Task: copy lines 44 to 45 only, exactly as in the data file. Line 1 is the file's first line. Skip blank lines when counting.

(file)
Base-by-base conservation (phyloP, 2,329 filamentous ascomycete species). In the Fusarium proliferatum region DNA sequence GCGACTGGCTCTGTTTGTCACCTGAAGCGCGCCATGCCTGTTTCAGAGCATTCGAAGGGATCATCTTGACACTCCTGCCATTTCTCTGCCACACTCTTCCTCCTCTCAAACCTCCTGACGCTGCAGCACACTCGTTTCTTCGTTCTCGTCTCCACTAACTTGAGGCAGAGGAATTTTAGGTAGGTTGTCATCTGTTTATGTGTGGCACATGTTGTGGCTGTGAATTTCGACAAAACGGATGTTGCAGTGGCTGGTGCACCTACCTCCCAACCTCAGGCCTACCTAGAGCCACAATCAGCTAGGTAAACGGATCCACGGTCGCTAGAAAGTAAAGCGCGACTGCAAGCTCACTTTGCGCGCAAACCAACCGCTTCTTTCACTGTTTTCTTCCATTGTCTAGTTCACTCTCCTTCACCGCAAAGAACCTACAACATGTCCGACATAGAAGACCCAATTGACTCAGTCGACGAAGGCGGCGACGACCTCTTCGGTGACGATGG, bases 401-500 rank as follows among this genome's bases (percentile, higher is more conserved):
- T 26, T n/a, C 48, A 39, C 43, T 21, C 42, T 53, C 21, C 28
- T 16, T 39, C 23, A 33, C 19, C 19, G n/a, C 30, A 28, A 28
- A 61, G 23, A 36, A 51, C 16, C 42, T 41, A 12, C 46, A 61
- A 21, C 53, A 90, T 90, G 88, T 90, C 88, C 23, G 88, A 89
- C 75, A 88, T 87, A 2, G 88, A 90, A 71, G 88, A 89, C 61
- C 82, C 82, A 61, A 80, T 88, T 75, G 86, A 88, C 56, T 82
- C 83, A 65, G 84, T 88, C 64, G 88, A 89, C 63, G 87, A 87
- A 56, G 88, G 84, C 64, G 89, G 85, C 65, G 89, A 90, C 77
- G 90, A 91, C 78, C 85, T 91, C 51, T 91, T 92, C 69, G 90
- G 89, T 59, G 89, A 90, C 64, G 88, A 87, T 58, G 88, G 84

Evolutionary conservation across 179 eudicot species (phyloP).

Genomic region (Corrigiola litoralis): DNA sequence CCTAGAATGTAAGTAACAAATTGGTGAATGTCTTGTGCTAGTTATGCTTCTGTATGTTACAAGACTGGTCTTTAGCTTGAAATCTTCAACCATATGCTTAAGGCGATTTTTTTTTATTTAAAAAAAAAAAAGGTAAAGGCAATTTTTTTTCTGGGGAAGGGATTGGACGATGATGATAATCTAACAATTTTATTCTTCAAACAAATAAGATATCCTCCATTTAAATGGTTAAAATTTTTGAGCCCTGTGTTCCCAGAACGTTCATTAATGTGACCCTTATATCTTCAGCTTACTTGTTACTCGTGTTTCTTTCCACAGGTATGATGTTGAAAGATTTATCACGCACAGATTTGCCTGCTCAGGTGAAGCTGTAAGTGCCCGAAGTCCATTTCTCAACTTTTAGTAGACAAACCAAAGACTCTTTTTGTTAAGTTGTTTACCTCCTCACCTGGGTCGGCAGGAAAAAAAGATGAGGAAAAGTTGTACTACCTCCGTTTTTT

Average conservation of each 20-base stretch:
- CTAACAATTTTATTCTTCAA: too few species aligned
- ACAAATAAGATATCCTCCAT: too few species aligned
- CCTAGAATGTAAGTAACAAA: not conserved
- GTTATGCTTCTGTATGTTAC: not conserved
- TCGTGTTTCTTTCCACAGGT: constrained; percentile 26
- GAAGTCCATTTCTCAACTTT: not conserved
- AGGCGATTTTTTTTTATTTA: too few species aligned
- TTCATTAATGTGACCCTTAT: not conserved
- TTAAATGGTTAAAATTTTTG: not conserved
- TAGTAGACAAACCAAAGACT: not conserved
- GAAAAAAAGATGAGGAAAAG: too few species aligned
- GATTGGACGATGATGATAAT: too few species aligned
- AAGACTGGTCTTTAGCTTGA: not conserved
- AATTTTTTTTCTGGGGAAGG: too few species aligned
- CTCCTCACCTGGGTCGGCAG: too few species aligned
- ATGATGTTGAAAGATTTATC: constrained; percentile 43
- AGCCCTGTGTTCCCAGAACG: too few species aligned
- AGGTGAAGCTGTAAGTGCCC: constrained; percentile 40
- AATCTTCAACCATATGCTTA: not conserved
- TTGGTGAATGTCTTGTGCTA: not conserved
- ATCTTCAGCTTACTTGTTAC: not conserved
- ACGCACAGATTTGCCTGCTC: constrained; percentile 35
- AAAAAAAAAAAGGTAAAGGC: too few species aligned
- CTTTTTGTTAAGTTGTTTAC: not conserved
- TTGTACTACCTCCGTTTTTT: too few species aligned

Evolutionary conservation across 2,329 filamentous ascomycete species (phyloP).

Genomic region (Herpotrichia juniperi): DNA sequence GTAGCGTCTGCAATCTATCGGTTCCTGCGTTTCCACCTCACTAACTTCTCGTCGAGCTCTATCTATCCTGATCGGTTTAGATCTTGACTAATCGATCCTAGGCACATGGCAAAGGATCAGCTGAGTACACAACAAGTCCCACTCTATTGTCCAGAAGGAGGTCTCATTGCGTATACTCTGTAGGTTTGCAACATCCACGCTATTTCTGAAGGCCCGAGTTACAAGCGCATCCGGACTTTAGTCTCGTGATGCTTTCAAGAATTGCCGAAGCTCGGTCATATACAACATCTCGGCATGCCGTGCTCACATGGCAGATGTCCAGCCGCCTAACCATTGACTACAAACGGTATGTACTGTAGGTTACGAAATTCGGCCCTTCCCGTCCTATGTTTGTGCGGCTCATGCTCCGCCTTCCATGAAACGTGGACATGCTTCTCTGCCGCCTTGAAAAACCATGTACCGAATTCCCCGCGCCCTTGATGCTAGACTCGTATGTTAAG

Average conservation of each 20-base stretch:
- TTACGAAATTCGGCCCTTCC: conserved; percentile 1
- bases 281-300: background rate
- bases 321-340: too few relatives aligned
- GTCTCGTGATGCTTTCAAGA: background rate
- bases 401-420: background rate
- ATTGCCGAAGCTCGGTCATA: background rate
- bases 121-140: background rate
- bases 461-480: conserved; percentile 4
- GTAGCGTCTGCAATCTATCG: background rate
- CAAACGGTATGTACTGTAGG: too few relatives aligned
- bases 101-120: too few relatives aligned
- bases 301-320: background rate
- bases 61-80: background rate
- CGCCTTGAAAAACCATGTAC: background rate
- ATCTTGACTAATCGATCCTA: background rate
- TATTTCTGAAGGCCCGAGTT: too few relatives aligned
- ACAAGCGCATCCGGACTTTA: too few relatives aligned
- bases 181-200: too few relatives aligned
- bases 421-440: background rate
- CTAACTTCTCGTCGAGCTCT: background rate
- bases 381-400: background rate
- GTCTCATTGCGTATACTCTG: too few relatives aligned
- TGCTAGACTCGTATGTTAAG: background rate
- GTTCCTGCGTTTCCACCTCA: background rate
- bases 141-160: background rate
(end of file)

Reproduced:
- bases 281-300: background rate
- bases 321-340: too few relatives aligned